With a population of 1.194 million, it is the tenth-largest city on Honshu and the eleventh-largest city in Japan. Since it was targeted by an American atomic bombardment in 1945, which resulted in the deaths of as many as 70,000 to 250,000 people, it has become a world-renowned and internationally recognized location (2015). Located on the northern side of the Seto Sea, Hiroshima was a major metropolis during the Meiji era and had a population of 340,000 during World War II, according to government figures. Rebuilding Hiroshima after World War II has made it a symbol of peace and a major business center in Japan’s western region, which was devastated by an atomic bombing.
Japan’s “city of peace” was rebuilt after being almost entirely destroyed on August 6, 1945, and today serves as a significant historical and cultural monument in Japan. Want to visit Hiroshima but have no idea what to see or do? So, if you’ve never wondered about visiting there, it’s time to go there now. Without any doubt, start planning, visit the japan airlines official website and get your flight tickets online hassle-free. Also, save up to 45% off on one-way & round trips on every flight. To help you plan your trip to Hiroshima, we’ve compiled a list of the city’s top attractions.
A Japanese temple, the Genbaku Dome is located in Kyoto
While the Genbaku Dome served as both a symbol of peace and an atomic bomb target during World War II, who hasn’t seen the famous image of it? The Hiroshima Prefectural Industrial Exhibition Palace, which was built in 1915, was in use before World War II. When the bomb went off, the concrete building remained standing, saving the lives of everyone in its near vicinity. A World Heritage Site by the United Nations Educational, Scientific, and Cultural Organization (UNESCO) since 1996. Experience the city’s symbolism of peace via its activities in Hiroshima, Japan.
Located in the city of Hiroshima, Japan lies Hiroshima Castle
A nuclear bomb dropped on Hiroshima, Japan, on August 6, 1945, entirely demolished Hiroshima Castle (Hiroshima-ji). An explosion leveled it to the ground, and it was reconstructed in 1958. As a museum dedicated to the history of the city prior to World War II, this structure is now in use. The daimyo, the feudal ruler over the city’s Han walls, had his formal home in the castle.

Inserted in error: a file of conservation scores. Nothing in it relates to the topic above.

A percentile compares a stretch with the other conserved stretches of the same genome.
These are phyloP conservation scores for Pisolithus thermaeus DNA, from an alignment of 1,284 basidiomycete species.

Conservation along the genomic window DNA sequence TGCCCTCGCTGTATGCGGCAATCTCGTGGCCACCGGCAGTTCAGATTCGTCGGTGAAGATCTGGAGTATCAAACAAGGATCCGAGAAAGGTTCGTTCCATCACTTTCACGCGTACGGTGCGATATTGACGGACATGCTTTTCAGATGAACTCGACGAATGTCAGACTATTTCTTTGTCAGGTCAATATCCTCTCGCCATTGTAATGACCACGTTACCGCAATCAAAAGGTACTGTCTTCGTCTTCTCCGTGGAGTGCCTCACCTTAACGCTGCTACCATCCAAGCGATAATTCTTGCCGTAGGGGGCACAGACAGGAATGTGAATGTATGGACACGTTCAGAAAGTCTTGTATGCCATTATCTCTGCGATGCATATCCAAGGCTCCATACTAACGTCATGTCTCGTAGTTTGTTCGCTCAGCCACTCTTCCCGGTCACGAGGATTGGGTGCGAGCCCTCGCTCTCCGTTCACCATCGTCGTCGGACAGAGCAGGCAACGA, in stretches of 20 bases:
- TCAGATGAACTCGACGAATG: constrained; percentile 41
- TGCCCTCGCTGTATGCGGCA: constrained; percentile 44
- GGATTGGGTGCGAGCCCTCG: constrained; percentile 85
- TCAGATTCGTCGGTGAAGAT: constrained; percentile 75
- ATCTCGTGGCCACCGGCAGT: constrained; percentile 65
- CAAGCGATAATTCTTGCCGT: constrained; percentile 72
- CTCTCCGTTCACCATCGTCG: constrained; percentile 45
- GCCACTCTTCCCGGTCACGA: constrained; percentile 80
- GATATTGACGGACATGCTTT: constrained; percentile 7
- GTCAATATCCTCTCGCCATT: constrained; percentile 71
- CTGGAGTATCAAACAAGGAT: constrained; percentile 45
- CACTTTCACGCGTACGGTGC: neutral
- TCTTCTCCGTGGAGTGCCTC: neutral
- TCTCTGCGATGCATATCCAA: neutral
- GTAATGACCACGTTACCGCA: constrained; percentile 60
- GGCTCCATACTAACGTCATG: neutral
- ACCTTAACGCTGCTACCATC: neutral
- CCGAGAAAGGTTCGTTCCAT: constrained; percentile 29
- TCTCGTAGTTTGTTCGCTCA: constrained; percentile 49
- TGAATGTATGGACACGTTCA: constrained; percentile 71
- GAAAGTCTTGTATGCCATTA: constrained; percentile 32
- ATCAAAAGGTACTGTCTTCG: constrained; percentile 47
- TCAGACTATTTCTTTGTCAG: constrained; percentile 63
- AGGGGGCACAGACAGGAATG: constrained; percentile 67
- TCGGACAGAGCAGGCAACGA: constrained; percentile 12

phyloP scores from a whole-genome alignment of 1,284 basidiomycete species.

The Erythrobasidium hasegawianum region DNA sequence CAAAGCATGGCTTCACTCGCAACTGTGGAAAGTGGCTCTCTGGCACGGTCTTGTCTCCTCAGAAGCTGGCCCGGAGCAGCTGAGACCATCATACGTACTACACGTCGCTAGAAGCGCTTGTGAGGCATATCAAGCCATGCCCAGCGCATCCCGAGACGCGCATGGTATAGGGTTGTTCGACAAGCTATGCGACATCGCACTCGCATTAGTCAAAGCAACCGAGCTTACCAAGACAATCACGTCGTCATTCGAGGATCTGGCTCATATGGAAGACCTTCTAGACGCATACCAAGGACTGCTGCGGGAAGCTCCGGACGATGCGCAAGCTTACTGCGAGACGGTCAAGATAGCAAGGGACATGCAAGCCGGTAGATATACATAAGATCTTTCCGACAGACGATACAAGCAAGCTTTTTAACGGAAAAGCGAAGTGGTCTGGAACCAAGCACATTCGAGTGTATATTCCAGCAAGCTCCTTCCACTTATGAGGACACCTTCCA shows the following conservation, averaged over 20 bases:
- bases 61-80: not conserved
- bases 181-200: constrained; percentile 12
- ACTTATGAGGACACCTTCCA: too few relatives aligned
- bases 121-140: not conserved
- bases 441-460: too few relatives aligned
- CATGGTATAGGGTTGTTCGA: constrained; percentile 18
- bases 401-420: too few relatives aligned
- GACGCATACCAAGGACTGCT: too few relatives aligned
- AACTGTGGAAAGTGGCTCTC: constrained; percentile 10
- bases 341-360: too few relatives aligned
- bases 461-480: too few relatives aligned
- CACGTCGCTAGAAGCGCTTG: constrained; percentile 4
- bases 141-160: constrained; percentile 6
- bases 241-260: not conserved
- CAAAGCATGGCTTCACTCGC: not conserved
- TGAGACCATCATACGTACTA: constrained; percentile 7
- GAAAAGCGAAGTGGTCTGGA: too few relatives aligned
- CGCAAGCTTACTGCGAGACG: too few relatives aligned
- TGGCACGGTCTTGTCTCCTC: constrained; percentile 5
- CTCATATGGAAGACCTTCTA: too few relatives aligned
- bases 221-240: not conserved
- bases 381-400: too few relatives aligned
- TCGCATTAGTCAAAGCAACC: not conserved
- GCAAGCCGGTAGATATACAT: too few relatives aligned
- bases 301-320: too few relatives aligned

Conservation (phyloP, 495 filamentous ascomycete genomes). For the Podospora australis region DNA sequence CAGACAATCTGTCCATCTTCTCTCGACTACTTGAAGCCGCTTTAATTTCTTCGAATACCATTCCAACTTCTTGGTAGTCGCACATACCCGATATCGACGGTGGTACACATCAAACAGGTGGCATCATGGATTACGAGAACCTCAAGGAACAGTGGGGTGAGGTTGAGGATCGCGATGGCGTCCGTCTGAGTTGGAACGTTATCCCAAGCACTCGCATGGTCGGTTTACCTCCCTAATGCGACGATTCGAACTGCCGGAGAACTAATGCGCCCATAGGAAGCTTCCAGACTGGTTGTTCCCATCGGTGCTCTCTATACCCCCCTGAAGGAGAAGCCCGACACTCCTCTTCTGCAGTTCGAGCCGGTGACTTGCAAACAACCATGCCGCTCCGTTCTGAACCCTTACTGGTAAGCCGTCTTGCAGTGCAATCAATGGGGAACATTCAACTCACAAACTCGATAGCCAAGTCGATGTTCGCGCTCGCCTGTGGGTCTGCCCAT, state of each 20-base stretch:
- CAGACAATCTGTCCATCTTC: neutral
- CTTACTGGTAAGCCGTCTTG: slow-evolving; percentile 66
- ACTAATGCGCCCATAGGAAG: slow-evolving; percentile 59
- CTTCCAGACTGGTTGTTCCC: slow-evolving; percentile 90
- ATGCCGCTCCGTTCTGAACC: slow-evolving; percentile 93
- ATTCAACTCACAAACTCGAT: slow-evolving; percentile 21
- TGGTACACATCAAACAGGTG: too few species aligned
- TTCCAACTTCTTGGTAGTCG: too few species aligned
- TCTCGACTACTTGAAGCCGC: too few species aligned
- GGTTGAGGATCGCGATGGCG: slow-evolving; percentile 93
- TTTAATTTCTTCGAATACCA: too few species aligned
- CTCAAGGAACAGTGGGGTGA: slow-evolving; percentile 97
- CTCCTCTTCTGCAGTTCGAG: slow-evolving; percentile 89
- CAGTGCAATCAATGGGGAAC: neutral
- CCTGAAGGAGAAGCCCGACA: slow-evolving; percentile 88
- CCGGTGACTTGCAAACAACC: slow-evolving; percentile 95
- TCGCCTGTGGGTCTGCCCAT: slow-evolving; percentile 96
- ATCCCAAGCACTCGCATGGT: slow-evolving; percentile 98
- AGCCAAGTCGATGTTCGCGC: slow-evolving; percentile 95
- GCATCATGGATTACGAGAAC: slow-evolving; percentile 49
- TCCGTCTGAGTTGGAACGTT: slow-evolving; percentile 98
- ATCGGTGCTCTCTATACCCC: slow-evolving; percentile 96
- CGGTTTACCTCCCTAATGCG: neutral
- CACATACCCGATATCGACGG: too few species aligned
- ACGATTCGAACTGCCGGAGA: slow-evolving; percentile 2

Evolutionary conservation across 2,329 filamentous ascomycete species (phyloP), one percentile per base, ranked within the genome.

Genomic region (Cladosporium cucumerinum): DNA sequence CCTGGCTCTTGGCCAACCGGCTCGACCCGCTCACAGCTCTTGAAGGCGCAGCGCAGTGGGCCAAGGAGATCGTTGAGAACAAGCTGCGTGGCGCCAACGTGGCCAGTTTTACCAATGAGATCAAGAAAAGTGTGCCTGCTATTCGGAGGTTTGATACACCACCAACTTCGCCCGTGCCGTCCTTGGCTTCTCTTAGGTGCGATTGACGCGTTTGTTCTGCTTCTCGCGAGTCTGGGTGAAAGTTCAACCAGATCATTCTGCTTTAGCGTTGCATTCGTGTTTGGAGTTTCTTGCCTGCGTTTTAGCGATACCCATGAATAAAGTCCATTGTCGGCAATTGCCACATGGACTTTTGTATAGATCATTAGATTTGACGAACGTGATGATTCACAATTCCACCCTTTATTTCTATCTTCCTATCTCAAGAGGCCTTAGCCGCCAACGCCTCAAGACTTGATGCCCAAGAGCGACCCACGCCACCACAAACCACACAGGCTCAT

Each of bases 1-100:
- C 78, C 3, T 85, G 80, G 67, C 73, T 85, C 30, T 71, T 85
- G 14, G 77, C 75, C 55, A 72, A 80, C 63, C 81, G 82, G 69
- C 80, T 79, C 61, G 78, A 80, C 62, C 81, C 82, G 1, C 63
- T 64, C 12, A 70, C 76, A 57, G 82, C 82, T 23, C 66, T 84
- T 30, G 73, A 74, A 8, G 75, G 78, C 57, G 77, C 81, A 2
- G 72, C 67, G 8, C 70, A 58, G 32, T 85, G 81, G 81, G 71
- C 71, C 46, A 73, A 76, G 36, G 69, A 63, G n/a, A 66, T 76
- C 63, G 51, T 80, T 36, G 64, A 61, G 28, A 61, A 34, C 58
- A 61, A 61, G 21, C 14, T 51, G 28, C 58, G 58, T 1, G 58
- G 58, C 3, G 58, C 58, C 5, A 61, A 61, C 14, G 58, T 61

All that remains of the original pine-wood building is the main tower’s stone base and its five storeys, which together add up to a whopping 26.6-meter high spire. The park around the building is a lovely place to relax and have a picnic on sunny days.
A park dedicated to peace and remembrance
Located in the heart of the city, this lush green space pays homage to the destruction caused by a bomb that burst in the early hours of August 6, 1945, in a frequently traveled and commercial area, leaving nothing but rubble in its wake. The Hiroshima Peace Memorial Museum, the Atomic Bomb Victims Cenotaph, and the Atomic Bomb Children Statue are all located in the Peace Memorial Park, which was finished in 1954. Visitors to Hiroshima who are interested in history should not miss visiting the Peace Memorial Park while they are in town. The grounds of Hiroshima Peace Museum are occupied by the Hiroshima Peace Memorial Park.
The Mitaki-Dera Temple
Don’t forget to visit Hiroshima’s Mitaki-Dera shrine! An 809 Buddhist temple erected by monk Kukai is known for the autumnal shift in color of the leaves that happens only at this time of year: sakura. It symbolizes the region where the victims of the atomic explosion may find salvation after they have died. A hiking trail through a thick maple forest leads to the location, which is situated north of the city. It is an essential space for contemplation and contemplation that promotes calm, tranquility, and meditation.
The cuisine in the region is unique
It’s important to note that the Hiroshima variant (which is also the original form of this dish) differs significantly from the well-known Osaka okonomiyaki. If you’re looking for the best place to sample this delicacy, known as “Japanese pizza,” Nagata-ya restaurant is the place to go (near Peace Park). Having to wait in line outside a restaurant may be a tedious experience. Okonomiyaki-Mura (or “okonomiyaki village”), which is situated near the Parco shopping mall, is well worth a visit. Mini-okonomiyaki is available in Honkawa-Tekka cho’s (5 minutes from Peace Park, across the river) if you don’t feel like consuming the whole one.
At the end, we are sure that experiencing these best things to do in Hiroshima will definitely mesmerize you. These things to do will surely make you want to spend forever in the alluring place. So, why wait? Plan a trip to Japan with AirlinesMap and have the best vacation to the Land of the Rising Sun today!